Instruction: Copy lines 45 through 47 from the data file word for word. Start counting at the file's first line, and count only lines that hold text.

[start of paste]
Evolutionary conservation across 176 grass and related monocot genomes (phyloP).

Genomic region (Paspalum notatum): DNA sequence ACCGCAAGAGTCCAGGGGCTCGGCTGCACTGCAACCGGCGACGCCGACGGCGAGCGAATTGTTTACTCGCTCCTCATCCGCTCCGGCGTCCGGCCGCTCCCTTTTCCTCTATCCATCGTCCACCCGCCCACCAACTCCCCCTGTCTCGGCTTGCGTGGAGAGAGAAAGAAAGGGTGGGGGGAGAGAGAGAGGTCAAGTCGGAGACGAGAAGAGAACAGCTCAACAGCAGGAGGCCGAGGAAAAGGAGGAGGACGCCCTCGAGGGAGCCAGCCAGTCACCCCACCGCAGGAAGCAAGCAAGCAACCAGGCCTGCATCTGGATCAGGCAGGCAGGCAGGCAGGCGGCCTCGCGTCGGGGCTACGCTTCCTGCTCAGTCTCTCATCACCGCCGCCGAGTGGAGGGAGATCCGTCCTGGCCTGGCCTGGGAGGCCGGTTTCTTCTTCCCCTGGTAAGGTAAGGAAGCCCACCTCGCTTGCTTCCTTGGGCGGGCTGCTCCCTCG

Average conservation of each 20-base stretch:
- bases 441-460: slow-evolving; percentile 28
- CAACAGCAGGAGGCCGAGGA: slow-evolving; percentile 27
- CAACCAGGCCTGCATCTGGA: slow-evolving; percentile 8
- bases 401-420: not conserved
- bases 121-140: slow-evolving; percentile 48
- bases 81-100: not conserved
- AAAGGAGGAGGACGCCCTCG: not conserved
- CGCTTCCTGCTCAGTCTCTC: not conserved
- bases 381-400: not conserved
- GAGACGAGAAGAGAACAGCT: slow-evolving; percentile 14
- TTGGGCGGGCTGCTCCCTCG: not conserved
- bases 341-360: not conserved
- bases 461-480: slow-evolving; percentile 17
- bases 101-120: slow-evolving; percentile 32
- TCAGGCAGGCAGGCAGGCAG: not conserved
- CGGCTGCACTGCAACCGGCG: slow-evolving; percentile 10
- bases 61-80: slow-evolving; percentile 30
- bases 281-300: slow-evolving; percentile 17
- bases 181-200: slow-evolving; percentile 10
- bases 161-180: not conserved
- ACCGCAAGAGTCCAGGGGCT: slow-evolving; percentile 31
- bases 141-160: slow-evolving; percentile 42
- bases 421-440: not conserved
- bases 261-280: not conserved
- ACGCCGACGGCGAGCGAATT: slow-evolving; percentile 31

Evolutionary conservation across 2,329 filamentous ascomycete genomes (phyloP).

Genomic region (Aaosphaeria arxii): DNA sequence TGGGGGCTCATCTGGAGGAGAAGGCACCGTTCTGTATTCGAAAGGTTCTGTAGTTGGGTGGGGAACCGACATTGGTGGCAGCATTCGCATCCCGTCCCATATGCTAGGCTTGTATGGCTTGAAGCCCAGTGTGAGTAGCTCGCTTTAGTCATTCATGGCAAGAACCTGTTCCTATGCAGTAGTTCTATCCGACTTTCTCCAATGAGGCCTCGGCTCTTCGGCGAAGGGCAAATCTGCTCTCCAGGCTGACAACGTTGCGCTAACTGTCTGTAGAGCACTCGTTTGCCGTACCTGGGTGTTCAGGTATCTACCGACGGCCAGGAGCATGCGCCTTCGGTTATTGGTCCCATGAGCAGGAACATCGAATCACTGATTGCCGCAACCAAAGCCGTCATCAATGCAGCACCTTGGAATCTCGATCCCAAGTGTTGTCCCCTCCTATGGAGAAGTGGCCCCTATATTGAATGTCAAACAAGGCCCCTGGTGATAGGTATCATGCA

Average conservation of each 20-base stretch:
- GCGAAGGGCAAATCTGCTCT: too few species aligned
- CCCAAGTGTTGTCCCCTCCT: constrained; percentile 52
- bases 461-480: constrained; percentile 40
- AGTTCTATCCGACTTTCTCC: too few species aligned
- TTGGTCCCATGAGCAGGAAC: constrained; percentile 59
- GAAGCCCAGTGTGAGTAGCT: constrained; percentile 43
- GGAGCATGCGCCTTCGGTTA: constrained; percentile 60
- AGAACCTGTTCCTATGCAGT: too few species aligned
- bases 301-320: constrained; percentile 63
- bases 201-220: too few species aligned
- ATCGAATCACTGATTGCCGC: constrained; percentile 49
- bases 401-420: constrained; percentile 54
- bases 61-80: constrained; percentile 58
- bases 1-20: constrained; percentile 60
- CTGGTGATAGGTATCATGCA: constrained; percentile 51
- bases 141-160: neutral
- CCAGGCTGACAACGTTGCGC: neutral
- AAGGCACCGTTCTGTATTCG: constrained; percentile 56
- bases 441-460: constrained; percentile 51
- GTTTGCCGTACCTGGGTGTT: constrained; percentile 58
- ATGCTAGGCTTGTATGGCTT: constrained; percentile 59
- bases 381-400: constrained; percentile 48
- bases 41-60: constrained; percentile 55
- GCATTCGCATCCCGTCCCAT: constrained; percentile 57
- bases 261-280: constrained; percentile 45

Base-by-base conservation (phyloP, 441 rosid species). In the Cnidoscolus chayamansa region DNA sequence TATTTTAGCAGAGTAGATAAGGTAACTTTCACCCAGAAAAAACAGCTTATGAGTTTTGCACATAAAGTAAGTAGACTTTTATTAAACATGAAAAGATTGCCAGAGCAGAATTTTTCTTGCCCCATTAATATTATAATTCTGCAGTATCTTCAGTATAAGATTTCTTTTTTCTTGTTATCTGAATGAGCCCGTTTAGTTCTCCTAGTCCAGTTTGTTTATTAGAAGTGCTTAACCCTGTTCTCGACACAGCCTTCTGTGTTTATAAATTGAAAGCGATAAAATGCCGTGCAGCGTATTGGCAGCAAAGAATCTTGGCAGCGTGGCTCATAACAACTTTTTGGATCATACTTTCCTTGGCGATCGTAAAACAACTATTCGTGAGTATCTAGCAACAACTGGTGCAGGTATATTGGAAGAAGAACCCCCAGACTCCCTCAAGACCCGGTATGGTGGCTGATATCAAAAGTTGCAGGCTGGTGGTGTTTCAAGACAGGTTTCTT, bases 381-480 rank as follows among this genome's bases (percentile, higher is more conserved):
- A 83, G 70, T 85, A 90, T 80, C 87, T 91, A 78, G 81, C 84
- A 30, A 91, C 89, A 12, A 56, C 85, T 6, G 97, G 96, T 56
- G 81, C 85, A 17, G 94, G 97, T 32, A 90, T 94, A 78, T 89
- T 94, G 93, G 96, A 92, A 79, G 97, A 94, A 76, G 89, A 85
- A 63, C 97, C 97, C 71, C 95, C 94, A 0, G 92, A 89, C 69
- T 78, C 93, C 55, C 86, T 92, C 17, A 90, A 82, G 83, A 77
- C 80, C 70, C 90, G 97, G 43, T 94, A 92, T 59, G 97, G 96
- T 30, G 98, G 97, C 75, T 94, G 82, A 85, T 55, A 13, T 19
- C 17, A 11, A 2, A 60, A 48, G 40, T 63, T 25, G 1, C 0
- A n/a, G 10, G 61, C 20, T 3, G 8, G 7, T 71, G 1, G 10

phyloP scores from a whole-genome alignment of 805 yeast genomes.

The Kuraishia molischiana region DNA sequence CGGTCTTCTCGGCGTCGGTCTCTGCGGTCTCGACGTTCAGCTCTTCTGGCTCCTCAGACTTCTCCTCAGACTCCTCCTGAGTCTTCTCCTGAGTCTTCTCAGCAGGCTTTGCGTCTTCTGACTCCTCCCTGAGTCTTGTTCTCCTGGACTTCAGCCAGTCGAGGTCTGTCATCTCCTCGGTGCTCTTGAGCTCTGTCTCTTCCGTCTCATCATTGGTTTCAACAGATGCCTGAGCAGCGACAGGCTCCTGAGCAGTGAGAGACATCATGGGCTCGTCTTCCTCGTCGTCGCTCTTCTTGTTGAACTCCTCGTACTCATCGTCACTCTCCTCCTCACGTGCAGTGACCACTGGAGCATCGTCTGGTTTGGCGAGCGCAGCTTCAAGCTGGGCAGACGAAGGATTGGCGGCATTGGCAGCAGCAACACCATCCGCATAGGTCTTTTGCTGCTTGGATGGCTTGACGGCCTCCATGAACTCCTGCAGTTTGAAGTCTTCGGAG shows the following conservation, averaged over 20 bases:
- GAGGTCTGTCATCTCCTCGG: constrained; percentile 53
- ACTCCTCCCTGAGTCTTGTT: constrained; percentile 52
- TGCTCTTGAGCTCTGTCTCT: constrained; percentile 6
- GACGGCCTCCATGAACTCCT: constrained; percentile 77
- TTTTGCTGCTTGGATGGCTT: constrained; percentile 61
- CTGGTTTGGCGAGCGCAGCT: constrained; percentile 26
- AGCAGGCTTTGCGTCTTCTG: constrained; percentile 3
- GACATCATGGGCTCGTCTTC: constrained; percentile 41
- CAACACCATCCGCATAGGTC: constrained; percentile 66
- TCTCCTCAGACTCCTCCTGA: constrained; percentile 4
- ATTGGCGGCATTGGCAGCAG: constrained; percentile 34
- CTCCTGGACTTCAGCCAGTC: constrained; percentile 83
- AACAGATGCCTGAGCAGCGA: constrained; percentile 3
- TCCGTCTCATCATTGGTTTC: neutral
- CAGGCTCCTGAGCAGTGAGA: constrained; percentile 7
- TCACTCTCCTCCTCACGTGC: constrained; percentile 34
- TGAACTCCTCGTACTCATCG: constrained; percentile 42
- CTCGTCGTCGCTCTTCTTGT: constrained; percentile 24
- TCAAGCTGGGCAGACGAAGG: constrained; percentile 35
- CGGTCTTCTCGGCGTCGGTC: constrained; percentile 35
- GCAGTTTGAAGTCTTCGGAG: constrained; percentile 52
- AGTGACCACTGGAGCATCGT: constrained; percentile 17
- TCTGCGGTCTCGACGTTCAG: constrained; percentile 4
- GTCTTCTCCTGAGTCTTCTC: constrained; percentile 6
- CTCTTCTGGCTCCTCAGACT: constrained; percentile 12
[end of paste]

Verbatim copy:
- bases 1-20: constrained; percentile 60
- CTGGTGATAGGTATCATGCA: constrained; percentile 51
- bases 141-160: neutral